Made in 1933 while cowboy star Ken Maynard was under contract at Universal, this film has better production values than some of his other sound films. For those curious about Maynard and his famous horse Tarzan, this is really a great, enjoyable and unusual Western. This is not really a shot 'em up Western. There is plenty of action, however, in this story of how a Wild Strawberry Roan comes to be tamed. <br/><br/>If you know the famous song, you know the plot of this film. In fact, part of the plot involves a fictionalized account of how the catchy song came to be. Ken displays his limited but real cowboy-like singing abilities. Maynard is sometimes credited as the first singing cowboy in the movies, although Gary Cooper sang a tune in the 1929 Virginian.<br/><br/>Tarzan also shows why he became the famous horse he once was, and has some<br/><br/>memorable and exciting scenes. Tarzan does not play the Strawberry Roan as he is Ken's horse and the Roan is a Wild Horse.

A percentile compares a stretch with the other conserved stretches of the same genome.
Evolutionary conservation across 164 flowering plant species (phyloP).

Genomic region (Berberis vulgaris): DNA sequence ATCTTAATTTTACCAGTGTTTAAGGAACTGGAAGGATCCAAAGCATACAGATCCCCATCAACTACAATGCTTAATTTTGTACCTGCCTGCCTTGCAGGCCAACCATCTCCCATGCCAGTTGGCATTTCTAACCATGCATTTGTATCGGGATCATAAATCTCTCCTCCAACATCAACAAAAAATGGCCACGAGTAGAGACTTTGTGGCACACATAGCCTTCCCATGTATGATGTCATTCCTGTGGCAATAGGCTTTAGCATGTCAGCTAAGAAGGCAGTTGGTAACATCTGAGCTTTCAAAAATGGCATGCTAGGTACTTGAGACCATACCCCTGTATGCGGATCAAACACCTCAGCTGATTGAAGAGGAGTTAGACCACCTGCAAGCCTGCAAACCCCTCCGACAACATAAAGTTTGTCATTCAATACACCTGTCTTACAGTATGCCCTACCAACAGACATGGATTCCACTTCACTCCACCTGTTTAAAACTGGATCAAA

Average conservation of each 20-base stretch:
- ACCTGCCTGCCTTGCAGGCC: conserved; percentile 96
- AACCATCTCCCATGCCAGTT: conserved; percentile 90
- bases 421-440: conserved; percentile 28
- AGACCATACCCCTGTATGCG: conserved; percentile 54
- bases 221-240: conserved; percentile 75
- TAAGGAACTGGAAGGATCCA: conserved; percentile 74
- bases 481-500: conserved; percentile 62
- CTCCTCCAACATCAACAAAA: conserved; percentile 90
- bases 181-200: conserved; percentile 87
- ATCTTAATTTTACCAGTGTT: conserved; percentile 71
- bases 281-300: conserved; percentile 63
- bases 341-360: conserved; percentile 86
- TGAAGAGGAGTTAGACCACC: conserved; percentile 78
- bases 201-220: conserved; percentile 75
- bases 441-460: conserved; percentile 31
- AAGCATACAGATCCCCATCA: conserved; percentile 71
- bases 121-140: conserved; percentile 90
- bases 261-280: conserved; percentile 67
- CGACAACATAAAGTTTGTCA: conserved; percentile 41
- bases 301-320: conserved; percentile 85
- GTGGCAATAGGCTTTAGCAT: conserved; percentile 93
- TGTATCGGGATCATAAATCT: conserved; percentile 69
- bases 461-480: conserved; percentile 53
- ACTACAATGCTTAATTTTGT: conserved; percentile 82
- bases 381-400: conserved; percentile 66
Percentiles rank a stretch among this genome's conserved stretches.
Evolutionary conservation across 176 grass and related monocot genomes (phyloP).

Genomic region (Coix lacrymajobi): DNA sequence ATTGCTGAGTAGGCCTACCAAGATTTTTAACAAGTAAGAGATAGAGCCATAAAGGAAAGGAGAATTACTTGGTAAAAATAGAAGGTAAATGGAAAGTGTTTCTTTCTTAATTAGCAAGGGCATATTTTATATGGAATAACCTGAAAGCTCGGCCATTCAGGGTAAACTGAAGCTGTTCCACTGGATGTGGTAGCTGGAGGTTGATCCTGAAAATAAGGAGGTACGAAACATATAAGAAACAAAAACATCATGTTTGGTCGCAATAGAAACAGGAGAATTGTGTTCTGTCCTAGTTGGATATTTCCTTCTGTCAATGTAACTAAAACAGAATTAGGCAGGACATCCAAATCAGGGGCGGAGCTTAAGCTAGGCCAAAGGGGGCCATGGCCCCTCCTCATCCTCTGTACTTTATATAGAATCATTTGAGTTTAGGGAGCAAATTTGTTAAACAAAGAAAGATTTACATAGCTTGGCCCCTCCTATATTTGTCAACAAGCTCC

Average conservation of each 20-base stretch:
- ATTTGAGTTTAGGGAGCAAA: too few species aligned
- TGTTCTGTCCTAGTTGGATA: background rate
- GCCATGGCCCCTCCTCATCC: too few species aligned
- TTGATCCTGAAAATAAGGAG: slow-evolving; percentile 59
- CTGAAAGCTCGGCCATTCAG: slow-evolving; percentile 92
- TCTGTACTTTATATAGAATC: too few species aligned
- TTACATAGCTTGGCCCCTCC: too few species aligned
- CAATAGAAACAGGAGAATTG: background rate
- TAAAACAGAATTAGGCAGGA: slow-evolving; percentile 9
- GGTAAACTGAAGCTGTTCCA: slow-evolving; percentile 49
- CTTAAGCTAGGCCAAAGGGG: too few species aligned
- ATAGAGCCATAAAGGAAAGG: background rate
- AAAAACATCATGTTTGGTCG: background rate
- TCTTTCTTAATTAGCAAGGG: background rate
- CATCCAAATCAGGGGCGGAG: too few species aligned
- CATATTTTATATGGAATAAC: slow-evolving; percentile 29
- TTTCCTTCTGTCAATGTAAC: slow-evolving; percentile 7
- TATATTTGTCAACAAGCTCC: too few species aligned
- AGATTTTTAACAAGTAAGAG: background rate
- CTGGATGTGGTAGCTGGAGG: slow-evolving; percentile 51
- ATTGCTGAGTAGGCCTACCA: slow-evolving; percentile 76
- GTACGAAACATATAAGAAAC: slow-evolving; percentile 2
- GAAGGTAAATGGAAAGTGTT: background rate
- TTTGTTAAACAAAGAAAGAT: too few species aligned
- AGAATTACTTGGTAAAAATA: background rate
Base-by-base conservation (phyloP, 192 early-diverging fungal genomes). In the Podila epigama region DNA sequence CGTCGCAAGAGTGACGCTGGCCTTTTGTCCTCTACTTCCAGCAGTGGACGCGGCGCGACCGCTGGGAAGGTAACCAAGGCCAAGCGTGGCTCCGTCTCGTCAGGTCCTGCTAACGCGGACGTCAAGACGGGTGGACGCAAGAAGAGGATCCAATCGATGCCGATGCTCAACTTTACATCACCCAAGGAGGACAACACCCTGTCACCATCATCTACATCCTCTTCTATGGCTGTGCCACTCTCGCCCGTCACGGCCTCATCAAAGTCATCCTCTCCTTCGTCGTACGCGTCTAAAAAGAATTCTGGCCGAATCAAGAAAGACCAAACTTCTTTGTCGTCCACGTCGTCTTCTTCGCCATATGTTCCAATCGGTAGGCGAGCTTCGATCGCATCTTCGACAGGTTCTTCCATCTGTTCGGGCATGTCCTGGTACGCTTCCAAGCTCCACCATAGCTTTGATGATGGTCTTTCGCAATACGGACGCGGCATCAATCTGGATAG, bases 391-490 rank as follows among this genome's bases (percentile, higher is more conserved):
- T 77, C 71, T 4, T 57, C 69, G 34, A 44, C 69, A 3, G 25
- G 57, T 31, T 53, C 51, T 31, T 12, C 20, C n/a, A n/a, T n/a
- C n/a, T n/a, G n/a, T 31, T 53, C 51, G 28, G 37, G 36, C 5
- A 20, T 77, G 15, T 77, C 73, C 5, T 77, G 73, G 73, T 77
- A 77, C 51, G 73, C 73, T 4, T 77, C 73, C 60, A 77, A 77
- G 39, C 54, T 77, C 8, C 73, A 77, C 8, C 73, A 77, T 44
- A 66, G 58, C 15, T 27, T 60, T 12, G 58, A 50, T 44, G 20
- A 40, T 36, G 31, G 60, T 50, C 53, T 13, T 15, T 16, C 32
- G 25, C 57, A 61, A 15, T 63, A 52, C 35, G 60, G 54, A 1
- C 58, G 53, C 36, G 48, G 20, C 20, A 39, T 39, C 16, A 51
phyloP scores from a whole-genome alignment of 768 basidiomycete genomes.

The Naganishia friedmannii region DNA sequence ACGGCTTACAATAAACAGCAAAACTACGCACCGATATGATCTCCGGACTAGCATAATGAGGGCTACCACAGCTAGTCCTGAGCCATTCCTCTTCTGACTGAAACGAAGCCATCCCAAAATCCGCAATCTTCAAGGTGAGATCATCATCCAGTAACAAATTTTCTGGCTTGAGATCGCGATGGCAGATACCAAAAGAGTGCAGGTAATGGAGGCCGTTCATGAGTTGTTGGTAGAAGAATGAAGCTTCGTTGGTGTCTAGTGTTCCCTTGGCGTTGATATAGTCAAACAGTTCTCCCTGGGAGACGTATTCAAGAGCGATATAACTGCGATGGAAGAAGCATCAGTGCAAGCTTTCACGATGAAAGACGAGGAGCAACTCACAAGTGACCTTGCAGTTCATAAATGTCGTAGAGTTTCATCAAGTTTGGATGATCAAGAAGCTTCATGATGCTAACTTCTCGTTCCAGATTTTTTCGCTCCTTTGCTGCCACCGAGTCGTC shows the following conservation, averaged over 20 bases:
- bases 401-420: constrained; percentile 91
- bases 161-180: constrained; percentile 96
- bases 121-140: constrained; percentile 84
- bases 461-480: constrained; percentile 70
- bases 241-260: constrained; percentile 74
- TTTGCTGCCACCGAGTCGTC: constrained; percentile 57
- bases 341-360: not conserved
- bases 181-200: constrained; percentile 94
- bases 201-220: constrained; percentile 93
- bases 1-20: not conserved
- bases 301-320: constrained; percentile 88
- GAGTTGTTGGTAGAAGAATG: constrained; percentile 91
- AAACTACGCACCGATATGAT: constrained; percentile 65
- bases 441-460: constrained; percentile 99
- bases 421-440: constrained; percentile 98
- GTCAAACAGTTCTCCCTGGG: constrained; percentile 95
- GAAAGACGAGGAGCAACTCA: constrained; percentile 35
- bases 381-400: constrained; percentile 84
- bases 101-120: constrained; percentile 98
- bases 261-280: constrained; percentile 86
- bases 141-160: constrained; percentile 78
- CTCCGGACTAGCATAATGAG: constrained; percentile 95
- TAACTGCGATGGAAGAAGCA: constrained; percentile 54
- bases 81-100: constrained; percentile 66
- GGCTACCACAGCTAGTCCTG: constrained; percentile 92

Ken Masters and his two musical pals, Shanty and Curley, are idiling around when ranch owner Big Jim Edwards, his daughter Alice, and his foreman Bart Hawkins, come to town with the news that the Strawberry Roan, a wild stallion, is on the rampage again and luring Big Jim's mares to join his wild herd. He offers any cowboy a job who will help him round-up the wild herd and Ken, Shanty and Curley sign up. Cattleman Colonel Brownlee also offers his prize ranch to the man who is good enough to ride the Strawberry Roan and Ken resolves to try for the prize.(The Colonel either had more ranches than he knew what to do with or was counting on the horse not being caught or not being rode when and if caught.Anyway it moved the plot along). After being chased all over by Ken and his horse Tarzan, Alice is the one who ropes the horse. Well, so much for being uncatchable. They bring him to the corral, where Bart warns Ken to stay away from Alice. The riding contest the next day is a complete ...
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